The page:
Volume 2, Issue 8, page 11

Of Buddha, "The Man Who Woke Up — By RICHARD LUNDBERG
Humanity Lives in Dream World
HISM is indeed a fascinating
subject. There is so great a
depth of understanding to be
found there, and freedom to
choose which system one prefers.
If one is materialistic, there are
systems such as Zen for eliminating suffering. If one wants help
by a divinity, there are the
Bhodisatvas -- those who attained a high level
of serenity and then choose to return to the
world to help those in need of help. If Zen
is too difficult there is Amitabha of the Pure

And then there are the right and left
Tantras, which deal with mental phenomena,
and for those who dislike dealing with such,
one can dip into the Pali canon. This was the
original Shakymuni'a records. Shakymuni was
the wise man who became the historic Buddha.

Buddha means "The man who woke up". And
many others become Buddhas as they awaken.
This is the connection with Scientology. Both
Scientology and Buddhism teach that humanity
lives its life in a dream world, and that people can awaken to a better state in this life.
The means of awakening are varI us, as t1 e
types of people are various. But they all follow a "Path". The Path begins, or, more properly, one finds the start of the Path when one
becomes aware that the world has some quality
of illusion about it. This is not to say that
it is all illusion, or that everything is mental. Rather, there is the doctrine of the five
heaps. Everything in the universe can be divided into five heaps -- the skandas. They are
material (our physical body and possessions),
a feeling, a perception, an impulse, and lastly, an act of consciousness. The false belief
in individuality or personality is said to
arise from the invention of a "Self" over and
above the five heaps. Suffering arises because
things are out of joint, like a sprained wrist.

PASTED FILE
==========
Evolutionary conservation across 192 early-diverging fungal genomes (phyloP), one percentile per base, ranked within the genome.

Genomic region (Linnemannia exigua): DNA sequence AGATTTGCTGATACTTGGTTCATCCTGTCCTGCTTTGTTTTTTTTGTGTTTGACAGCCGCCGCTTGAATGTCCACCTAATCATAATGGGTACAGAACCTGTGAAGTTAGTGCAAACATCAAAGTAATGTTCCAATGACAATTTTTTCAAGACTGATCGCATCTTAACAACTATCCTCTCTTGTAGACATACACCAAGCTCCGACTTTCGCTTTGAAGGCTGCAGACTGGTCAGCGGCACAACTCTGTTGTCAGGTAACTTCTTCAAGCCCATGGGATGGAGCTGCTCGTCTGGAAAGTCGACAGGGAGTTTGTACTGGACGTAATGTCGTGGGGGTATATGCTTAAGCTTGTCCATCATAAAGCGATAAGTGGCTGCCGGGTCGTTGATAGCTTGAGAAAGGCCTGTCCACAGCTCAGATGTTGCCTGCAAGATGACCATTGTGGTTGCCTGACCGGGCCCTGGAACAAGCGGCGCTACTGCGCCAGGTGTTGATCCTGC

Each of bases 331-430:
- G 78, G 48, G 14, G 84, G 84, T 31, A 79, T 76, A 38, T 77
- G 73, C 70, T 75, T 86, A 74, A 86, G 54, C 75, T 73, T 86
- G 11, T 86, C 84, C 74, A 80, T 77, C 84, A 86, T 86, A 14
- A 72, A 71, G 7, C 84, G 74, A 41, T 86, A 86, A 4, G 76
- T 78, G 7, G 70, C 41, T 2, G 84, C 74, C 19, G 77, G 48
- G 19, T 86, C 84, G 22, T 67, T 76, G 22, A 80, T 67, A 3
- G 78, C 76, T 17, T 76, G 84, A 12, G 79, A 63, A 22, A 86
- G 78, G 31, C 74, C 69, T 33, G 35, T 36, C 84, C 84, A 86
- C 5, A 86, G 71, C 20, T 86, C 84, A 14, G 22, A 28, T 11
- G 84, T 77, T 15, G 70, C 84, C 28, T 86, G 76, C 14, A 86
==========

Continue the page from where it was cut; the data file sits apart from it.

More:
The Self would be a manifestation of the
sprain. It can be recognized wherever one
assumes anything is "mine", or that "I" am
anything, or that anything is "myself". For
example: Normally one says, "I have a toothache". This is a very unscientific way of
speaking. Neither "I" nor "have" nor "toothache" are among the ultimate facts of existence (the Dharmas). Thus, there is form -- the
tooth as matter. There is a painful feeling.
There is a sight, touch, pain perception of
the tooth. There are impulse reaction, resentment at pain, fear of consequences, greed
for physical well-being, etc. And there is
consciousness, awareness of all this. The "I"
has disappeared. It is not one of the ultimate events. If one says there is an "I", it
would be booked under consciousness or under
volitional reactions.

The analysis itself will not relieve
the toothache. For that greater knowledge and
self-discipline would be required. But one
must not regard the dharma theory as something
to be argued about. It is a practical method
of destroying, through meditation, those aspects of the common sense world that tie down
our spirit. It is therapy. But it is not a
cure-all. It is one tool which, used often
enough, enables one to view circumstances impersonally.

We get a habit of identifying ourselves
with all sorts of things which we are not. We